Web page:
By Michael Brenneis
As reported by the Chicago Sun Times, the 2018 audit of the Chicago Parking Meters LLC (CPM) financial statement shows parking meter revenue of $132.7 million, down slightly from $134.2 million in 2017. In 2008, before the on-street parking lease to CPM began, and prior to a system-wide price increase, the City of Chicago collected $23.8 million in parking meter revenue from this system of 36,000 metered spaces, the third largest system in the country. With an investment of $1.16 billion for the lease and $38 million to pay for 4,700 credit or debit card pay-stations and other improvements, CPM has collected about $1.2 billion in parking revenue during the first ten years of the concession.
The concession has been widely denounced as a bad deal for taxpayers. Critics of the deal often point to the missed opportunity of parking revenue. Others note that the concession makes the city less nimble when implementing innovative curbside solutions for transit, cycling, and placemaking. The cost of compensating CPM for lost (potential) parking revenue drives up the cost of eliminating parking for curbside, bike- or bus-only lanes, among other uses. In an attempt to lower city costs, the 2013 renegotiation swapped free parking on Sundays, outside of the central business district and the loop, for extended metered hours during the week in some areas. The renegotiation initially reduced the compensation payments for meters out-of-service, or true-up payments, from nearly $27 million in 2012, to a low of $6.5 million in 2014, but they have been creeping back up to $17.3 million in 2017 and $20 million in 2018. Incoming Mayor Lori Lightfoot has indicated an openness to reevaluating the contract, if possible.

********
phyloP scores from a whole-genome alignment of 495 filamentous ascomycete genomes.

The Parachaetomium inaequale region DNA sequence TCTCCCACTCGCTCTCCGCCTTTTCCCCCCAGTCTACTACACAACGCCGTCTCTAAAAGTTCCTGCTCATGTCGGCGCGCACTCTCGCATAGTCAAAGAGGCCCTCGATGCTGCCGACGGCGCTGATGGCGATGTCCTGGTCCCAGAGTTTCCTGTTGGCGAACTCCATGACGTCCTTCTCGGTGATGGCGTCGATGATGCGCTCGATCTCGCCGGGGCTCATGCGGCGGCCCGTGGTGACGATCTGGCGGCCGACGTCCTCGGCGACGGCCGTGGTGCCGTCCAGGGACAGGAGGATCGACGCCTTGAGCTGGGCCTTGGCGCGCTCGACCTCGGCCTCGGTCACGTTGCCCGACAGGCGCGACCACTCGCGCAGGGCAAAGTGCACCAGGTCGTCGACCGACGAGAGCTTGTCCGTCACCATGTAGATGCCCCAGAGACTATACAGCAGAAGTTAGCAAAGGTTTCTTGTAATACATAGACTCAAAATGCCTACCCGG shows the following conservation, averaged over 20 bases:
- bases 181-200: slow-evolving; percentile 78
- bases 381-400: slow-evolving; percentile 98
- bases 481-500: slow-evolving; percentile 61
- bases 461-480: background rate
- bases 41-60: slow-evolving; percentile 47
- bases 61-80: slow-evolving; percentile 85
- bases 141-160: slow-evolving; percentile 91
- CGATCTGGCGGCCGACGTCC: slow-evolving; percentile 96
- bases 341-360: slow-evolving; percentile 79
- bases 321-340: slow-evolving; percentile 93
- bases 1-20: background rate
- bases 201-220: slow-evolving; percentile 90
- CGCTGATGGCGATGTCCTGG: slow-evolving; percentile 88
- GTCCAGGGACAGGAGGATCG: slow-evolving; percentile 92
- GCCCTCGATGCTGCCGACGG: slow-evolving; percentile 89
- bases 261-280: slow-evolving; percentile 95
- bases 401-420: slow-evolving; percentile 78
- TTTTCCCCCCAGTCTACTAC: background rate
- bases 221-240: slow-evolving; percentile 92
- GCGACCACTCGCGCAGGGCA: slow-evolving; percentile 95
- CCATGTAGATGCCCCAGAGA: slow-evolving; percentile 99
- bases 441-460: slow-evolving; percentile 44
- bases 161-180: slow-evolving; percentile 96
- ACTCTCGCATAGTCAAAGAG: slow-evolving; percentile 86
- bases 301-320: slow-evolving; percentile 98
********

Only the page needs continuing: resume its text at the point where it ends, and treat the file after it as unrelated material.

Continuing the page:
The true-up payments are designed to compensate CPM for any revenue shortfall caused by closing streets for events, construction, moving or eliminating meters, or changing time limits and metered hours. Because CPM must be compensated for reductions in revenue, there is little cost-savings incentive to reduce the need for parking by shifting travelers to other modes, or otherwise reducing vehicle miles traveled.
In an article for NextCity, a professor from Roosevelt University in Chicago points to several obstacles to infrastructure improvements set up by the concession. The cost of implementing BRT lines may go up as it gets more difficult to find new locations to relocate parking meters, perhaps leading to the implementation of fewer BRT lines. Removing metered spaces at intersections to improve the visibility of pedestrians and cyclists incurs the additional cost of CPM compensation. Opening up parking lanes to rush hour travel also requires CPM compensation.
For those seeking more walkable, lower traffic stress urban neighborhoods, the constraints of the parking concession could, over time, put Chicago at a competitive disadvantage if comparable cities outpace Chicago with cycling and walking infrastructure improvements. People for Bikes gives Chicago two of five possible points as an overall bikeability score, and a low 0.7 score measuring its commitment to growing cycling infrastructure and events. However, Walkscore.com still ranks Chicago in the top ten among U.S. cities in the walk-score, transit-score, and bike-score categories. So far, Chicago seems to be demonstrating that it is robust enough to withstand the on-street parking concession that some continue to call a “big lemon.”
Michael Brenneis is an Associate Researcher at SSTI.
By Michael Brenneis